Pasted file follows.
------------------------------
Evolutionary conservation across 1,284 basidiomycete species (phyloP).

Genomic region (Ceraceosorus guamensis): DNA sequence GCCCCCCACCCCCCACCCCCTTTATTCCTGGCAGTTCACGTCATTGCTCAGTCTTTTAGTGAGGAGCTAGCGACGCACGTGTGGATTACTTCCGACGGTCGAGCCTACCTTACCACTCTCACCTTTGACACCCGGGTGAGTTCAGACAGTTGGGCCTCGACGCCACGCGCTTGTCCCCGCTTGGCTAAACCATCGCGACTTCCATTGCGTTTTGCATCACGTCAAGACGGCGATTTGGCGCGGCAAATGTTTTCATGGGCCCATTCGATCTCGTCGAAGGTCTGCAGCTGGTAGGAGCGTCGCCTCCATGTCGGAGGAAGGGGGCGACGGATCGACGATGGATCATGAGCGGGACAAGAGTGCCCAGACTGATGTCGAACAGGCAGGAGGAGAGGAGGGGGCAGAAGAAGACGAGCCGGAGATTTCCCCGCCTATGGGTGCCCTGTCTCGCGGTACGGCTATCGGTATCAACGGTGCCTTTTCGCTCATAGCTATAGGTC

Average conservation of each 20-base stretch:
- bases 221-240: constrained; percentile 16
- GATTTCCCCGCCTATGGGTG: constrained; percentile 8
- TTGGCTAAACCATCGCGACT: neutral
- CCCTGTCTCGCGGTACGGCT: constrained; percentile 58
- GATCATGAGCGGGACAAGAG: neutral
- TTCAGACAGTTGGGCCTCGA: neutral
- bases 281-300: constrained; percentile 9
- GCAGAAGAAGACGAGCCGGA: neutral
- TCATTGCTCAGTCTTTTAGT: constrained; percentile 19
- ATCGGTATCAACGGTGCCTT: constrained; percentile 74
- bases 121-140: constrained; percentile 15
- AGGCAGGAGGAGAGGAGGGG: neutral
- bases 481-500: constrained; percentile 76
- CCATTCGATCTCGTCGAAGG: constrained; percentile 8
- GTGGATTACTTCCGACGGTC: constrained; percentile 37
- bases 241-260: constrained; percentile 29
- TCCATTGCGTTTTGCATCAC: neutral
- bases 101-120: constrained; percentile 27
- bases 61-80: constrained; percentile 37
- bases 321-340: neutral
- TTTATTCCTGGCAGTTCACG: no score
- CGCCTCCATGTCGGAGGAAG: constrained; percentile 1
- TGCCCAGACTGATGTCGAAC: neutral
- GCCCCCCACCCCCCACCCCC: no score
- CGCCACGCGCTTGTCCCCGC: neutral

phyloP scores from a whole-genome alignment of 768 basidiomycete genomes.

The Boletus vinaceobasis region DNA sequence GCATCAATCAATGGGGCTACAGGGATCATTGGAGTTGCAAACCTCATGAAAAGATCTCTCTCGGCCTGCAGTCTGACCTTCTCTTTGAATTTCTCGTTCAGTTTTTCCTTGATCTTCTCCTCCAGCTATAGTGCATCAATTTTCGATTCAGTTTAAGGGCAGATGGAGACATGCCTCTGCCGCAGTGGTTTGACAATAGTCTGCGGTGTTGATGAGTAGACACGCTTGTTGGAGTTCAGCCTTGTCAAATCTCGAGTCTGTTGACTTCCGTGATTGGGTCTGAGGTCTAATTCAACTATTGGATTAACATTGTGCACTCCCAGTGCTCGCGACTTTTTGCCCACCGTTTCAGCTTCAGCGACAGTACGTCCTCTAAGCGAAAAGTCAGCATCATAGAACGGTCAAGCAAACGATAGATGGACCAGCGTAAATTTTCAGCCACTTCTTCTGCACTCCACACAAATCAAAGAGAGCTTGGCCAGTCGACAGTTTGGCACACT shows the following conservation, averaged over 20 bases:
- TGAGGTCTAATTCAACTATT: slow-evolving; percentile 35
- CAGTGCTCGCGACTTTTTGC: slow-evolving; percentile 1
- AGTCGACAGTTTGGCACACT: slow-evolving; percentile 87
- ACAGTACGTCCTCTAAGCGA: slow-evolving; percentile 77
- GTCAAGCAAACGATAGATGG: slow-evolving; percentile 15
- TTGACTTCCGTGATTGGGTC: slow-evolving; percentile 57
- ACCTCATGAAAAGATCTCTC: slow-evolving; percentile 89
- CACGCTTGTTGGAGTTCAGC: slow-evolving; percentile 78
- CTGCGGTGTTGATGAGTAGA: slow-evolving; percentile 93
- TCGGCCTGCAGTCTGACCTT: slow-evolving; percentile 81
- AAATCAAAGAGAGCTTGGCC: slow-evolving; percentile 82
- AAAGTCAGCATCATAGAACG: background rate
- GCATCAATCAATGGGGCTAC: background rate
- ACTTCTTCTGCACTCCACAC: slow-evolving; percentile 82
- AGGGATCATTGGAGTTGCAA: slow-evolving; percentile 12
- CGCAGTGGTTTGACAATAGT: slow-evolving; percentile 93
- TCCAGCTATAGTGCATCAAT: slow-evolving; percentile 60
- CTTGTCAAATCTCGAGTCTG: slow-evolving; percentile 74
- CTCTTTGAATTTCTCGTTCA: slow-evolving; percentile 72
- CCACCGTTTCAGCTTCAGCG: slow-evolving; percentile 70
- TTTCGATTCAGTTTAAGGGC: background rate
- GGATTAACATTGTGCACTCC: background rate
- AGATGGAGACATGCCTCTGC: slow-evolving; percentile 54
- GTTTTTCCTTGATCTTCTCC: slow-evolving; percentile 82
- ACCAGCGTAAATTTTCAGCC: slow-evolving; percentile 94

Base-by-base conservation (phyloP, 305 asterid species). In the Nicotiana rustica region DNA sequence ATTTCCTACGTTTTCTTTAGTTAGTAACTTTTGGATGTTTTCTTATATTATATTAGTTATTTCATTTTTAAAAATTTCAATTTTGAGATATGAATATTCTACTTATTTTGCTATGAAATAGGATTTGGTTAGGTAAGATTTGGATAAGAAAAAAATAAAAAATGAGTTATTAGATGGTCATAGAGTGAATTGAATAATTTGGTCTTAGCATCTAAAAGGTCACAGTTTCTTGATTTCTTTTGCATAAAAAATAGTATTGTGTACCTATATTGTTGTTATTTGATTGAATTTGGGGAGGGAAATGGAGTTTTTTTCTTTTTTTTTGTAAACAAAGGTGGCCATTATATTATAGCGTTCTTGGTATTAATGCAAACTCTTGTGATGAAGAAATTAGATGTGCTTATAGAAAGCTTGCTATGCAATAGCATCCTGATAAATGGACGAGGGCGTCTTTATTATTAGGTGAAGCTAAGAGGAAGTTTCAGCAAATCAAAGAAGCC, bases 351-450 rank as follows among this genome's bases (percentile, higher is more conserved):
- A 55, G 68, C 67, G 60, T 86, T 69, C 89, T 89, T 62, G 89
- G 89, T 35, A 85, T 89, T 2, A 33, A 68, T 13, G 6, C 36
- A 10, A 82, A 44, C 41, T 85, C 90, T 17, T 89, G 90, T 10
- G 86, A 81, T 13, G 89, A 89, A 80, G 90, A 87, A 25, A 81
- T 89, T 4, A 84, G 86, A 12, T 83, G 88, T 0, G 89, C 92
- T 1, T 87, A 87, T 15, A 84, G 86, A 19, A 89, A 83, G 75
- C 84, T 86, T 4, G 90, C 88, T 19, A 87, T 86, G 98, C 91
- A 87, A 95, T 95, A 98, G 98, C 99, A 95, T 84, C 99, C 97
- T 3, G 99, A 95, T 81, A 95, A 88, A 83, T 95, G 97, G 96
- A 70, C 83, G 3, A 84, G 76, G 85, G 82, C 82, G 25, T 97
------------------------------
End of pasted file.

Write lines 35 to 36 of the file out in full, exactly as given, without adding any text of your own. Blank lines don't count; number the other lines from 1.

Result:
- GTCAAGCAAACGATAGATGG: slow-evolving; percentile 15
- TTGACTTCCGTGATTGGGTC: slow-evolving; percentile 57